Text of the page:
One thing I inherited from my father was his low tolerance for bullshit and let’s face it, the arts world is full of it. With that in mind, one morning I scribbled a thought onto the cover of my notebook that served as a reminder while working on these songs. “There are only two people in art who matter. There’s the creative individual and the person experiencing it, everything else is an artificial filter.” If I have one core artistic belief, that would probably be it. That principle and a whole lot of scratching, clawing and sacrifice has earned me a loyal cult following throughout Europe and in parts of the USA, but don’t feel bad if you’ve never heard of me. I like to joke around the house that I’ve done everything I can to remain obscure without realizing it.
While my parents worked during the day, it fell upon some strange individuals to babysit me. One of these people was my uncle. He wasn’t the best choice to babysit a 4 year old because he’d just got out of prison. He wasn’t even really my uncle, he and my aunt were just shacking up. Living in sin. Renting with the option to buy. He got bored watching me so he took me to a neighborhood bar that had an upright piano in the corner. He’d sit me on top of that piano and I’d sing Hank Williams and Jimmy Rodgers songs while he accompanied me. The drunks thought I was a cute kid, so they gave me tip money and I’d sing their requests. My uncle would then take that money and get drunk on it. That’s when I first learned how the music industry actually works.
One of the benefits of being a touring musician is I often find myself dropped into unexpected situations. These moments sometimes make their way into my songwriting. Experiences like crossing the Carpathian Mountains in Romania in a snowstorm and picking up a nine year old hitchhiker named “Cozmina.” She told me her family’s tragic story as I gave her a ride over the top of the mountain.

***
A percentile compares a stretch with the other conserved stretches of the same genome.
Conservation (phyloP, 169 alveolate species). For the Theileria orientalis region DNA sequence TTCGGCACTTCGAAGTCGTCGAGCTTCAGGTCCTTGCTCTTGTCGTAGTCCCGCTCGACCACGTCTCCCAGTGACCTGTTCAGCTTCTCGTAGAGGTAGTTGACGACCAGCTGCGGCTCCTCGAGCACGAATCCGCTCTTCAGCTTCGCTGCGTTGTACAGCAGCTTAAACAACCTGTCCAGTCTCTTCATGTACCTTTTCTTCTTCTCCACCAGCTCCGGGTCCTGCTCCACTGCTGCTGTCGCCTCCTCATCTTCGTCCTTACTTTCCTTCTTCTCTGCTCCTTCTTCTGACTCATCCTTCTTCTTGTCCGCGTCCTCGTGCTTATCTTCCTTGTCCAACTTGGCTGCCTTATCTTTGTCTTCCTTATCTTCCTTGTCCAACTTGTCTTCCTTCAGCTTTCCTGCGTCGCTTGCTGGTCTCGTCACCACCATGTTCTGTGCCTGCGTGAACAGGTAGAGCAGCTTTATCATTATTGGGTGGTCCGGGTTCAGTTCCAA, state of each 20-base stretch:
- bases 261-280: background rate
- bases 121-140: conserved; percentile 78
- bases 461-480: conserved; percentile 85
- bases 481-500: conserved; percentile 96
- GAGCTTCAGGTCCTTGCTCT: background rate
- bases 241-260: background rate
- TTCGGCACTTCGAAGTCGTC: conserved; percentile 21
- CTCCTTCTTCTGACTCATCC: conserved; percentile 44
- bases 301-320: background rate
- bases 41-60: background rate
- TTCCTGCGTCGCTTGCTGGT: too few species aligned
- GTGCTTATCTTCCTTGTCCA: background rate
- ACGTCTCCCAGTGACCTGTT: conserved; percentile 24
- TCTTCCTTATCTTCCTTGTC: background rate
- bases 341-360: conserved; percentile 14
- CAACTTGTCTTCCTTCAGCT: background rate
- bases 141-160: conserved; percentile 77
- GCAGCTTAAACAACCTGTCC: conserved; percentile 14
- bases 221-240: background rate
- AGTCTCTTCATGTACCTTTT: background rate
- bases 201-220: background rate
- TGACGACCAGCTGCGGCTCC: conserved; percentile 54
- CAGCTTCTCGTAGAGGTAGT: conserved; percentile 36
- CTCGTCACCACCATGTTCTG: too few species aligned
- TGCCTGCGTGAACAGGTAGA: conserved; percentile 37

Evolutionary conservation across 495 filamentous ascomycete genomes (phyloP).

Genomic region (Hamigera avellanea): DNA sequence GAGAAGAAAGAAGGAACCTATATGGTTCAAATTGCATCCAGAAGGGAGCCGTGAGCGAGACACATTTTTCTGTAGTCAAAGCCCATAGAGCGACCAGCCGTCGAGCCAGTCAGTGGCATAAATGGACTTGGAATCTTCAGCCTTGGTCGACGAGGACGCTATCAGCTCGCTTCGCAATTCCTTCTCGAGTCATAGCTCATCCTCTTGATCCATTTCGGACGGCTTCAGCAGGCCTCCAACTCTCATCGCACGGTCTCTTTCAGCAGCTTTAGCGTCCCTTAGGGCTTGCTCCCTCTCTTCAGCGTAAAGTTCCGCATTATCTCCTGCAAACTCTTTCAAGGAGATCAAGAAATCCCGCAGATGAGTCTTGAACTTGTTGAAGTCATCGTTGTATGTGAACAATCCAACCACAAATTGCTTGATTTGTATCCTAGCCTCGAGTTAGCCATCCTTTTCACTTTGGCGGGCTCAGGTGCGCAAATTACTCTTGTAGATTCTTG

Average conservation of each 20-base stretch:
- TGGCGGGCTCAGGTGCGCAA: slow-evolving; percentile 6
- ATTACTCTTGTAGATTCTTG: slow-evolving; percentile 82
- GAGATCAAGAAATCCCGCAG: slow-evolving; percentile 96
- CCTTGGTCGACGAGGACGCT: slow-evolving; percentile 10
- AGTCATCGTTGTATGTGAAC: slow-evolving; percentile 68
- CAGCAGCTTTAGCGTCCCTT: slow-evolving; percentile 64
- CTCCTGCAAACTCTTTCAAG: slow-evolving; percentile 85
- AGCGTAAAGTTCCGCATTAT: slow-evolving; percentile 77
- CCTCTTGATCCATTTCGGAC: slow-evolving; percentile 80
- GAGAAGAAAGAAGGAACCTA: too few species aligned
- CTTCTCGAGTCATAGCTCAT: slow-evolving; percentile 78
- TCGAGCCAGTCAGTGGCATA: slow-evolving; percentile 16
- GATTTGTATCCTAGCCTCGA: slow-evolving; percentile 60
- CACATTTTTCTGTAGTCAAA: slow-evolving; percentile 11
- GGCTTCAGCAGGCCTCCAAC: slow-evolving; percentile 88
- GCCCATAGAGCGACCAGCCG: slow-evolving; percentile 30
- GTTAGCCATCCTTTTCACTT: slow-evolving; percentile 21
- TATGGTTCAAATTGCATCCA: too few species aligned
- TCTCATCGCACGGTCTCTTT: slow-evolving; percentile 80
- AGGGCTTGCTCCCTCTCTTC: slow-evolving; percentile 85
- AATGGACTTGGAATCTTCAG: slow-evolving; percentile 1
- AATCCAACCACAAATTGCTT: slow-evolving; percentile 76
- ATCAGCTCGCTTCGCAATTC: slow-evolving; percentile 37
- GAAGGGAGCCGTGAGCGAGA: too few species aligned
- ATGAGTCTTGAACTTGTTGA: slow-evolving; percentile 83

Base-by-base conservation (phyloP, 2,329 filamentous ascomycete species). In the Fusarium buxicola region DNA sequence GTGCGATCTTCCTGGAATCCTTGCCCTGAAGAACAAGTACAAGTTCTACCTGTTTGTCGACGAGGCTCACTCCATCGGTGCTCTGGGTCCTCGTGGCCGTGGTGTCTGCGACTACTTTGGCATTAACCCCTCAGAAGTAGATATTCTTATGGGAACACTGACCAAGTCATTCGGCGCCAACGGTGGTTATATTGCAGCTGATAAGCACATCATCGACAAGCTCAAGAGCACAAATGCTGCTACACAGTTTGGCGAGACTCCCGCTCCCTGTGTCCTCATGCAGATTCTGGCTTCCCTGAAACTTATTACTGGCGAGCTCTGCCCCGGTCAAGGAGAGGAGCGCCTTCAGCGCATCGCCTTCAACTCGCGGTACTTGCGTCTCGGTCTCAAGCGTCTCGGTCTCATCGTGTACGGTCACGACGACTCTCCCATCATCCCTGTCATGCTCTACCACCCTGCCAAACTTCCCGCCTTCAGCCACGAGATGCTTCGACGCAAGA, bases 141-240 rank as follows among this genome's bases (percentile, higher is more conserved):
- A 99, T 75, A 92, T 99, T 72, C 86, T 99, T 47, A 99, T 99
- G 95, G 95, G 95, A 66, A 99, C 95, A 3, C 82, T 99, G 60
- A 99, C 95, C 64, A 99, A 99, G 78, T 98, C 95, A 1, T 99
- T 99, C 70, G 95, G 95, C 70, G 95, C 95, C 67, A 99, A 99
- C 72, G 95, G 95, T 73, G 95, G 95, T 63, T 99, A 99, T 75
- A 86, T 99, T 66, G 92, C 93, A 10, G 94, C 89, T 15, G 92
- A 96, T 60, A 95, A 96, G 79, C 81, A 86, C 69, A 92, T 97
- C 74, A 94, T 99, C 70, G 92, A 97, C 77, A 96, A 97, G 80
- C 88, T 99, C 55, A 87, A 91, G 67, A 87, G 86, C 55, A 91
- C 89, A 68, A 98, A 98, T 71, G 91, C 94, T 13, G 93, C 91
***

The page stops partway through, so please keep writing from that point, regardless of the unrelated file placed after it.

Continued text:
I recently visited the Vietnam Memorial in Washington, D.C. There’s a saying that every American knows someone whose name is on that wall, but as I stood there, I couldn’t think of anyone. Then it hit me like a ton of bricks. As a kid in Wanamaker, Indiana, we had an aging boxer living in the house next door who had just lost his son in Vietnam. My Father did everything he could to be supportive, so we stopped by every day to visit. At the time, I was just a kid and didn’t understand any of it. After finding my neighbor’s son’s name on the wall, I found myself standing there silently grieving beside strangers and remembering his Father (and mine). These newfound memories of my father and our pugilist friend stuck with me and eventually lead to “Ghosts Of Our Fathers.”
I’ve planted 7,176 trees in my lifetime. These were all large trees and were planted without the benefit of heavy machinery. Just shovels, spades and strong backs. It was my day job for about ten years and I loved it, but my body started to break down towards the end. Luckily, I started touring more in the UK and Europe which allowed me to play music full time. I quit that job about 8 years ago and haven’t had a day job since. “No Rust On My Spade” is a song that looks back to those days when I prided myself in being a Nurseryman.
“It Was A Train” and “The Darker Side Of Me” are loosely based on stories told to me by hobo friends around Midwestern campfires.
My father was a hunter. At a very young age I followed him into the forests of Indiana in search of deer, rabbit and squirrel. I struggled for years to find a way to tell him that I loved being alone in the woods with him more than anything, but the idea of killing animals for “sport” repulsed me. “With A Gun In My Hand” tells the story that I was unable to tell as a kid. I’m happy to report that as he aged he lost all interest in hunting. This made him love the outdoors even more.
I host a show called Thanks For Giving A Damn. It features your favorite musicians telling road stories, tall tales and vague recollections. There’s no music, just talk. It’s available as a podcast and there’s a new episode posted to iTunes every Wednesday. I love hearing road stories, so I started the show as a way to share these stories directly with the people who enjoy my work. I had modest expectations at first, but was pleasantly surprised when the audience grew much quicker than I ever could have hoped.
I’m happily living in East Nashville with my partner, Amy Lashley and a few too many rescued pets (Let me know if you need a cat). Amy and I have been together for over 15 years, but I don’t want anyone to get the wrong idea. We’re just hanging out.